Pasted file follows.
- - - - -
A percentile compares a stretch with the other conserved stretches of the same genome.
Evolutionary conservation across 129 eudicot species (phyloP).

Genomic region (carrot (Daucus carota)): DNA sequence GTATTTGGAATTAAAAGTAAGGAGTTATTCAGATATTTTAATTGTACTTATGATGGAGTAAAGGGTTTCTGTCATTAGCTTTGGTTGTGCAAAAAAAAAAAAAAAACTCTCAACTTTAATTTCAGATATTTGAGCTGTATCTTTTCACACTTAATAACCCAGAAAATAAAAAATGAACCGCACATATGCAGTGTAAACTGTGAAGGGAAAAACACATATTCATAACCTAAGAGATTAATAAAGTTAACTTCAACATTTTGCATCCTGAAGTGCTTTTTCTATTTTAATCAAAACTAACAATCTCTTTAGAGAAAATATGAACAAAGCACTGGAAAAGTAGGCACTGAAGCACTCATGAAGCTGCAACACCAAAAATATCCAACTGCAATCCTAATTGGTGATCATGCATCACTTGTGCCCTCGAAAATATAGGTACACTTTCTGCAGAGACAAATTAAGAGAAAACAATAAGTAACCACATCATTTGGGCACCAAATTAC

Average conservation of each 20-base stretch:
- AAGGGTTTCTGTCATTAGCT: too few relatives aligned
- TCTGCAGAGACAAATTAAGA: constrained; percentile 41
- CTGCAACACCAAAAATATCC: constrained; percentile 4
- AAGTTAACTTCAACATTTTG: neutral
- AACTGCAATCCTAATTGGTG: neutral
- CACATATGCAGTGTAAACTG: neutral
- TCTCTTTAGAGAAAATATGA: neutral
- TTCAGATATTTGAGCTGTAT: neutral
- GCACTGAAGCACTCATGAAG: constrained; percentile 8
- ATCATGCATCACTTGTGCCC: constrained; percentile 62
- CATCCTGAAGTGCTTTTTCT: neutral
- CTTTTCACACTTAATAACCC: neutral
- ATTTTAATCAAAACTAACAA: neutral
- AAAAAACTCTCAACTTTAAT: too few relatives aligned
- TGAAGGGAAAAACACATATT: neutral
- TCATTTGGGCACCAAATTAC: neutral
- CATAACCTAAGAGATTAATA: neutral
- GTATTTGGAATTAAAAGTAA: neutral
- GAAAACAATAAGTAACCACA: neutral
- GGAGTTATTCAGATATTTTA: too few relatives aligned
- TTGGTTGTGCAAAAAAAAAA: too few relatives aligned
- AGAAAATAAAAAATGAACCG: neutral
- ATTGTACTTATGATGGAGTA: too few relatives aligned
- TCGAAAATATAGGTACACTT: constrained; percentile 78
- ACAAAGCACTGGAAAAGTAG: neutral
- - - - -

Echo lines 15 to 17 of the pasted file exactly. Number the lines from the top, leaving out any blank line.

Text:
- CATCCTGAAGTGCTTTTTCT: neutral
- CTTTTCACACTTAATAACCC: neutral
- ATTTTAATCAAAACTAACAA: neutral